Who really are your customers?

  • Published: Monday, Feb. 24, 2020

When I was in the advertising business, I would always ask my clients, “Who are your customers?” “Everyone” was a common response. Even if I questioned further, I received the same response. I would finally start to talk about categories — like their most frequent customers or those who only came in at specific times of the year — and we would start to get a better picture.

Those retailers were not unlike many other small business owners. They want to claim everyone as their customer when in reality, there is only a certain percentage of people who would use that business’s product.

One way to look at segmenting a business’s customers is to break them into users or choosers. Quite often it is not the users who are buying the product, but rather the choosers. Both audiences need to be marketed to, but in different ways — and the business owner must know the motivation to buy or recommend behind each segment so the marketing efforts can be successful. Realize that by knowing these motivations, the business increases its ability to drive sales up.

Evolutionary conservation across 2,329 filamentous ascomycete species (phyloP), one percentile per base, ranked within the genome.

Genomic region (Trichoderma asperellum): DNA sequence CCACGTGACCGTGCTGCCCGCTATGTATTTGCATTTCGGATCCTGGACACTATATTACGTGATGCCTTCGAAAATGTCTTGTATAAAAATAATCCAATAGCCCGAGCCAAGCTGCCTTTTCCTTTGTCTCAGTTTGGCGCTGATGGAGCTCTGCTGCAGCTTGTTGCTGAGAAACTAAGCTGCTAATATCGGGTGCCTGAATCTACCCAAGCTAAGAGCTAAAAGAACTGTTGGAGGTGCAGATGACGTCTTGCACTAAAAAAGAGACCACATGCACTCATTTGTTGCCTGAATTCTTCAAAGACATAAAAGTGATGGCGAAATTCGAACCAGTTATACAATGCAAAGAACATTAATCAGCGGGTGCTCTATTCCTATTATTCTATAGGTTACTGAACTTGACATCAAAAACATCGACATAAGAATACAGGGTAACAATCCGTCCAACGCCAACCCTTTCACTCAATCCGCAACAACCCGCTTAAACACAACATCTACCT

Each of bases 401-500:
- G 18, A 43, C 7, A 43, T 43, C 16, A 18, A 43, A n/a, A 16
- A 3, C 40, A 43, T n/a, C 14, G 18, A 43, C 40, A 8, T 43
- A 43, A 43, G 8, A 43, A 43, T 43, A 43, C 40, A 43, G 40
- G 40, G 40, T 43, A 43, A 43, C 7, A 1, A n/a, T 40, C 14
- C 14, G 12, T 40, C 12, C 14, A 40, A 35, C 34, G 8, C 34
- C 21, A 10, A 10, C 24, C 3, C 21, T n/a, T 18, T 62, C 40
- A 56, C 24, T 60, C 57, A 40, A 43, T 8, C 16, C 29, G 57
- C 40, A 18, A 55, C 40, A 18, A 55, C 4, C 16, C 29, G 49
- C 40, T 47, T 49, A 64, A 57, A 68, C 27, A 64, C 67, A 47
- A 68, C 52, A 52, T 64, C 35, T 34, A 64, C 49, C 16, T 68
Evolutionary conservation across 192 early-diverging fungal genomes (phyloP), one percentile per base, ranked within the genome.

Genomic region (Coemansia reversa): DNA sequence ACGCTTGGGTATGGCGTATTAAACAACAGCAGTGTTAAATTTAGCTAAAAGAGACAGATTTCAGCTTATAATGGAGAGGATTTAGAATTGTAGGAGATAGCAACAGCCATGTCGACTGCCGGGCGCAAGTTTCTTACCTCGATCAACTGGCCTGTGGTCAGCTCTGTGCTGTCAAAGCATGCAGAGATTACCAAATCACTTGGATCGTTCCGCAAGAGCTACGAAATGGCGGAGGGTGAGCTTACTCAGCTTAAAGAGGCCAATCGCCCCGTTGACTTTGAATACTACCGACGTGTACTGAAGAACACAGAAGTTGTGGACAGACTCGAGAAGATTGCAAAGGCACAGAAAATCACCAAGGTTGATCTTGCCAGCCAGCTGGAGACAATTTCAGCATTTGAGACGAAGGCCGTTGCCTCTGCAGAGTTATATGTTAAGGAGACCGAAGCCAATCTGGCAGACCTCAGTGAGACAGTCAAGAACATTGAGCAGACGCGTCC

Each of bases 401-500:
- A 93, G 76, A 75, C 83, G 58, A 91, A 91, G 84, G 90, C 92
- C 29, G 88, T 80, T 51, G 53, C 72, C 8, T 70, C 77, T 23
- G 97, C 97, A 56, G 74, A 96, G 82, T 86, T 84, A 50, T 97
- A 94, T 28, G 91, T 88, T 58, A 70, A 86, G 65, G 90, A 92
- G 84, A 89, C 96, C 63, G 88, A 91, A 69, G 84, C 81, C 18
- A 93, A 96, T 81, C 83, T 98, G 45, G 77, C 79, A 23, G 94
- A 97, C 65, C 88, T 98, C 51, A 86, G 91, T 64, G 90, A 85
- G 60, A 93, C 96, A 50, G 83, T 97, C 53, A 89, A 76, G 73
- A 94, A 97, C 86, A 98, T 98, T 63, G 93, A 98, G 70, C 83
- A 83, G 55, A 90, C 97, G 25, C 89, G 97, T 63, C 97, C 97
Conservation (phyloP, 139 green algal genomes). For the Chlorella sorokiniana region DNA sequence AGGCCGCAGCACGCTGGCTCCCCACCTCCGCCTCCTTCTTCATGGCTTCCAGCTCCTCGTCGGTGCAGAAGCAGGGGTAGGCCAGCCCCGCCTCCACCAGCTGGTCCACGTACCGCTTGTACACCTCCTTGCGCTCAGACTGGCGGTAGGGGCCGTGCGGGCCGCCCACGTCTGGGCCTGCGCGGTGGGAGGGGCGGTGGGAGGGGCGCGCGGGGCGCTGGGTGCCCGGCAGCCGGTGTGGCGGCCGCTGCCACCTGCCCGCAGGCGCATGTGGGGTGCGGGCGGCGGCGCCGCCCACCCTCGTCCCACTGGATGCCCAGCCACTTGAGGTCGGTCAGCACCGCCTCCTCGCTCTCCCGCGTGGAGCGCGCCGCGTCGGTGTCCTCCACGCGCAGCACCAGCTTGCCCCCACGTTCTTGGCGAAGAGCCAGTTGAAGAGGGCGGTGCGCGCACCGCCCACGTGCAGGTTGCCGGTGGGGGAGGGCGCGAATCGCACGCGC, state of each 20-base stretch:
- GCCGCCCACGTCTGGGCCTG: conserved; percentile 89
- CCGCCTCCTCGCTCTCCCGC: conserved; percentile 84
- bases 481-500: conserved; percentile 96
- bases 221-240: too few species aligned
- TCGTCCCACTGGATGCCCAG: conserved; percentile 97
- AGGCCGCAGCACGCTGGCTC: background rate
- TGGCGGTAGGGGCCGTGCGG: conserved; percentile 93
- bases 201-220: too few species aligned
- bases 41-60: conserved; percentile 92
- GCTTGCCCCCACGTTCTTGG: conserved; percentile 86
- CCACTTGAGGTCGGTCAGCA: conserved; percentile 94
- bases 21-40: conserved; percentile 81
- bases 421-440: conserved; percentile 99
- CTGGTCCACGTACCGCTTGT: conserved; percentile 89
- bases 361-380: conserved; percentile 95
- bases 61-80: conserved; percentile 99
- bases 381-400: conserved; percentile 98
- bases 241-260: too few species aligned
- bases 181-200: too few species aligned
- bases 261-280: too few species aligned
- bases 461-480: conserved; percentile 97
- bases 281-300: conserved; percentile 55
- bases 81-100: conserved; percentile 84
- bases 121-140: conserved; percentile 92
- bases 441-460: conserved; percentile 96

Business owners start a customer profile by letting go of the “everybody is my customer” myth and really thinking about who their most frequent buyers are. An owner should also know what motivates customers to buy and the product’s benefits and features. Here you want to learn about client values, attitudes and lifestyles.

The second step in profiling customers is to learn their buying habits — where they shop, spend money, spend leisure time, or, even more importantly, where they use your product. Knowing where they are using the product allows marketing to be not place- but time-specific, which increases the results of the marketing the business does.

The third step is to determine how many ideal customers are really out there in the marketplace. Knowing customer age, marital status, homeownership and other descriptive criteria will help in rounding out the picture of the top customer.

The final step is to start using this newfound information to better target your business marketing. Ask the question, “Who is my marketing currently reaching, and do they look anything like my ideal customer?” If not, revise your plans and change up a few things so the message reaches the right audience.

Call 573-243-3581 for help in determining the correct audience.

Author

Richard Proffer
573-243-3581

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